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Which of Our Basic Physical Assumptions Are Wrong?
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RECENT POSTS IN THIS TOPIC

Georgina Parry: on 10/6/12 at 10:19am UTC, wrote Hi Andreas, It makes much more sense to me too. I also agree that an...

Andreas Boe: on 10/5/12 at 13:18pm UTC, wrote Thanks for your concern. I never really set out to get a good rating in...

Andreas Boe: on 10/5/12 at 13:14pm UTC, wrote Glad you liked my "assumptions"! I will try to give you a not to ambitious...

Georgina Woodward: on 10/4/12 at 5:54am UTC, wrote Dear Andreas, your essay was delightful to read. Clear, concise, and...

Sergey Fedosin: on 10/4/12 at 5:22am UTC, wrote If you do not understand why your rating dropped down. As I found ratings...

Andreas Boe: on 9/23/12 at 22:04pm UTC, wrote Thanks Curt! I have not yet had the opportunity to read your essay, but...

Anonymous: on 9/22/12 at 4:19am UTC, wrote Andreas, It seems every contestant in the FQXI essay contest has an agenda...

Steve Dufourny Jedi: on 9/20/12 at 13:42pm UTC, wrote Hello to both of you, Indeed the mass and the weight are different but...

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FQXi FORUM
January 18, 2022

CATEGORY: Questioning the Foundations Essay Contest (2012) [back]
TOPIC: Which of Our Basic Physical Assumptions Are Wrong by Andreas Bøe [refresh]

Author Andreas Bøe wrote on Sep. 3, 2012 @ 14:11 GMT
Essay Abstract

The author of this short essay has chosen two assumptions that is both basic and wrong: #1: Elementary particles obeys the laws of nature. #2: Things are what they appear to be. The discussion of the first wrong assumption concerns the nature of natural law and entropy. The discussion of the second wrong assumption leads to thoughts about quantum computing. Both have connections to billiard balls.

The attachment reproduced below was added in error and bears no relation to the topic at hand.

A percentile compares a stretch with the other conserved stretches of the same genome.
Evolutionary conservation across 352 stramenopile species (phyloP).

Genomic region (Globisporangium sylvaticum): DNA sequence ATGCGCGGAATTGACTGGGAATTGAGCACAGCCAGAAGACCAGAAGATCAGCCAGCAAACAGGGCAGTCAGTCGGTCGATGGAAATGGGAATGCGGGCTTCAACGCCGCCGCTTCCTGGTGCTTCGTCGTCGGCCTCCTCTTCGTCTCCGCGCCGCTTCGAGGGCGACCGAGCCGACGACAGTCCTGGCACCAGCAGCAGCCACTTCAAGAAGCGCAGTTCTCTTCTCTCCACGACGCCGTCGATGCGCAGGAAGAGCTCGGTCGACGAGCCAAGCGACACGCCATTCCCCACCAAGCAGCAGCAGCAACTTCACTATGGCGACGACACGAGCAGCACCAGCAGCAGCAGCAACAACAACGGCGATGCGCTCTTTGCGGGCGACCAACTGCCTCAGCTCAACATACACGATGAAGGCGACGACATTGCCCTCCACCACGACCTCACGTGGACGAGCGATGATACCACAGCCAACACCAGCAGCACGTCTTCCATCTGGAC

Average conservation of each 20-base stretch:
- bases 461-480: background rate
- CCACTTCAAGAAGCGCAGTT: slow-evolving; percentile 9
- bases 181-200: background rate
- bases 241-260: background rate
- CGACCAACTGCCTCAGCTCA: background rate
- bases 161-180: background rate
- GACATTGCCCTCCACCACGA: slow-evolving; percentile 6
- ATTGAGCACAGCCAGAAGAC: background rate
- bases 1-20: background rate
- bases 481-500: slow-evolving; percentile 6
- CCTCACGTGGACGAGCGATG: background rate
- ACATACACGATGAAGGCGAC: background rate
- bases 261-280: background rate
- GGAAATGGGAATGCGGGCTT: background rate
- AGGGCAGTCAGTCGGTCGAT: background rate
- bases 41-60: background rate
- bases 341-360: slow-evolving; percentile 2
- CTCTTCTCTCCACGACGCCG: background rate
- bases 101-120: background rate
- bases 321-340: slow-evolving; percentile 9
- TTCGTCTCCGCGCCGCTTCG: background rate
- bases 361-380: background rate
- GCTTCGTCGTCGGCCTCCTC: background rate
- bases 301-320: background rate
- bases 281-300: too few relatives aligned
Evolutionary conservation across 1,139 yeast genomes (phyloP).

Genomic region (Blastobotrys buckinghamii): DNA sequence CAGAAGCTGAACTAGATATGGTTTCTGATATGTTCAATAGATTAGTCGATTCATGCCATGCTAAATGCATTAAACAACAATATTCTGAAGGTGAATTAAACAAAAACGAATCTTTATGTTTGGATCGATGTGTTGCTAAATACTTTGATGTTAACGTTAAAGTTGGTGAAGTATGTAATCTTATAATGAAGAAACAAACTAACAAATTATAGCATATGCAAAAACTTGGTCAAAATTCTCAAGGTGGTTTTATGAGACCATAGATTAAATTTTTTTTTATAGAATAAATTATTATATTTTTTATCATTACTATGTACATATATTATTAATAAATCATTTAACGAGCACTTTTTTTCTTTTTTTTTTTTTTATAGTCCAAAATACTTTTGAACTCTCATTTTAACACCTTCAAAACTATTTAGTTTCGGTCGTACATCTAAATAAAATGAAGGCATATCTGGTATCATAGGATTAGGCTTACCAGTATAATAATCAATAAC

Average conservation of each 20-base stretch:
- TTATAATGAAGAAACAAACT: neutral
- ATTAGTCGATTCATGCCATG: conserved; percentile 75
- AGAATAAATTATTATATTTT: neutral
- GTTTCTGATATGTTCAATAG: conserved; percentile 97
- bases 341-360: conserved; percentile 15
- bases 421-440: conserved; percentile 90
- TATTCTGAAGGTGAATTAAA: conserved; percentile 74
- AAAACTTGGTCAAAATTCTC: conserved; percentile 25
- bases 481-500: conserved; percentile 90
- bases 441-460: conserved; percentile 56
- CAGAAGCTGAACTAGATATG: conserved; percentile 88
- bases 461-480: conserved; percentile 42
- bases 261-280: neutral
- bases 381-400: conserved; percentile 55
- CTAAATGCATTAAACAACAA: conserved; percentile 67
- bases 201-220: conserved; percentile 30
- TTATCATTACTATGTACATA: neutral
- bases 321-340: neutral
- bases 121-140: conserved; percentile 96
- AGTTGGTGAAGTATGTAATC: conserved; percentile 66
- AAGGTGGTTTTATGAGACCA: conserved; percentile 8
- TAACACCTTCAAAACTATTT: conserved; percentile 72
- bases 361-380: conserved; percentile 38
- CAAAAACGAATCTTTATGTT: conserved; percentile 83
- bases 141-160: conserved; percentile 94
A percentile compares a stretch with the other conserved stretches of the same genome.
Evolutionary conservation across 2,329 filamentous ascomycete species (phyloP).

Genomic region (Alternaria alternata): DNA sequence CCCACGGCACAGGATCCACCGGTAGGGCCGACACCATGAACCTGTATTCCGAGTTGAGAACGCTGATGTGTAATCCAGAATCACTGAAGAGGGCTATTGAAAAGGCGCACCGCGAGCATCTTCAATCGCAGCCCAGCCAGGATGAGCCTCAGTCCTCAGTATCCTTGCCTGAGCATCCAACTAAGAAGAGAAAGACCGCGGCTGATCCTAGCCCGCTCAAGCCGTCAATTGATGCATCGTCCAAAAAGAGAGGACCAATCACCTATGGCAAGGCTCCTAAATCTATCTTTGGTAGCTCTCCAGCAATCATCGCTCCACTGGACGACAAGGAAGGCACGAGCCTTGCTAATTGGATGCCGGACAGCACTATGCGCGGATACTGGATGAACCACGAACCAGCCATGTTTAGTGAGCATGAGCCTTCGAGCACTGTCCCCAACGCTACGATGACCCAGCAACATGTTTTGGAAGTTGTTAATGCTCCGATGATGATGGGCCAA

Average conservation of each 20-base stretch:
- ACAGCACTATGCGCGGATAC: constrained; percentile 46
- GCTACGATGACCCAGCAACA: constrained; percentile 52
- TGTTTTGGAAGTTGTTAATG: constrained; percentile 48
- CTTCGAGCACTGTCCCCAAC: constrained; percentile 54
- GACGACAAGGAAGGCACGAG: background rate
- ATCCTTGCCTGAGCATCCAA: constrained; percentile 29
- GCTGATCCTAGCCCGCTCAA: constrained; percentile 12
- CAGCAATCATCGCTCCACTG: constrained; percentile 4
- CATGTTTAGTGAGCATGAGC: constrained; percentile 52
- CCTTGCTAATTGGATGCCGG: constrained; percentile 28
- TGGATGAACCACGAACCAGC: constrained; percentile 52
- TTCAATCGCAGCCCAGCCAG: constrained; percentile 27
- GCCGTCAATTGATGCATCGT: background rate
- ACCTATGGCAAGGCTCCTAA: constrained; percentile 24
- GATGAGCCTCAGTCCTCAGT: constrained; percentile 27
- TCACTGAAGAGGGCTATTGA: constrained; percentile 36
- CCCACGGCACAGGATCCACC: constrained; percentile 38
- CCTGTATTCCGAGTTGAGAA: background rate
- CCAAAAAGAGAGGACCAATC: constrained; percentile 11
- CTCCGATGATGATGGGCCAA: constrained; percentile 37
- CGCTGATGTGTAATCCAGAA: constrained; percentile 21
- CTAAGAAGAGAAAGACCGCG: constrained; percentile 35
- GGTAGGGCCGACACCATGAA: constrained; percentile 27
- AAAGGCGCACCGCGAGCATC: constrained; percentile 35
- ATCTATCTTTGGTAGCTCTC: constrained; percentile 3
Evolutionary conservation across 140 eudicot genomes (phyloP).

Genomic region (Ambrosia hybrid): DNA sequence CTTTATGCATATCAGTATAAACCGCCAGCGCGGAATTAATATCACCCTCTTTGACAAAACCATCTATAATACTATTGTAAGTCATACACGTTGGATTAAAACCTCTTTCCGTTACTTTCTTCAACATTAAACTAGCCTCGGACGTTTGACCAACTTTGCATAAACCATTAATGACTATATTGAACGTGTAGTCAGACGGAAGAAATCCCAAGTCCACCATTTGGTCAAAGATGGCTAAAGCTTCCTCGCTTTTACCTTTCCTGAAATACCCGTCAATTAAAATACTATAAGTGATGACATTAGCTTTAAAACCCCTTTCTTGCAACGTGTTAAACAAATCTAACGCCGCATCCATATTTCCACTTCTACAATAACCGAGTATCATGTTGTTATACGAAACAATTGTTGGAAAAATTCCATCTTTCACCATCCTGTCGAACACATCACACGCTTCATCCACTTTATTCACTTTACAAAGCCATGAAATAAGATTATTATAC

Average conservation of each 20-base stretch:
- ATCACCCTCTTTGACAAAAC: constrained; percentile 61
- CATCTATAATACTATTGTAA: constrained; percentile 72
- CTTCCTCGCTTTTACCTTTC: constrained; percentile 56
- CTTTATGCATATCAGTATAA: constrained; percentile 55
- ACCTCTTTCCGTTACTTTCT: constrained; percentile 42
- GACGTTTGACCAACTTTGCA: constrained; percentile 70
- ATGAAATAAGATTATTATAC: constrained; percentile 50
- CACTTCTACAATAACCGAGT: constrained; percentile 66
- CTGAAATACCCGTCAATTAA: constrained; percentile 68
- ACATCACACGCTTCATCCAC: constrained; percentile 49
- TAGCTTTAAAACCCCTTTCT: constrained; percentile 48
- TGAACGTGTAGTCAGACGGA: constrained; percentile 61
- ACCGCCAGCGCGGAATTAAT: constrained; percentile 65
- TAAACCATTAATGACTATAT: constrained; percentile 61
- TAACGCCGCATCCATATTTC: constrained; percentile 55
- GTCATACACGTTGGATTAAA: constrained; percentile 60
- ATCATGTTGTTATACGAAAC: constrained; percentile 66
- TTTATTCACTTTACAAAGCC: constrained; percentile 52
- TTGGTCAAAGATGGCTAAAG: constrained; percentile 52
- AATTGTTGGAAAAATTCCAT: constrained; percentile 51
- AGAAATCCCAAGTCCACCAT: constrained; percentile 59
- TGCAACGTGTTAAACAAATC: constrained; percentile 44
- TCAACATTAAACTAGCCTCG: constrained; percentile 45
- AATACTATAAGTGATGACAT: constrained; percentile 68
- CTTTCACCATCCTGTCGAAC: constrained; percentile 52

Author Bio

Andreas Bøe is 42 years old and lives on a small farm in south-eastern Norway with wife and two children. He is a computer networks engineer and passionate student of all sciences. Predominantly through the Scientific American Magazine and lately also ted.com. Curiosity and a longing to know how the world works is the main drive for further study.

Armin Nikkhah Shirazi wrote on Sep. 4, 2012 @ 10:21 GMT
Hi Andreas,

I just read your quick and light-hearted essay. Just a couple of comments I hope you may find useful:

On the first assumption, I wonder whether you think particle physicists are attributing too many anthropomorphic properties to elementary particles. What you wrote, namely that "elementary particles "only react" seems to me in line with current mainstream views on elementary particles, and this includes the fact that they obey certain conservation laws (i.e. they only react to the constraints imposed upon them on such laws.) So if I understood your point correctly, it seems pretty uncontroversial.

On your second assumption, I also think that you may be referring to the picture painted by many popularizations of quantum mechanics, rather than what most quantum physicists think, which, as far as I can tell, is that a quantum object is neither a particle nor a wave but rather something that manifests in some experiments wavelike behavior and in others particle-like behavior. Again, your point seems to me largely in line with this view.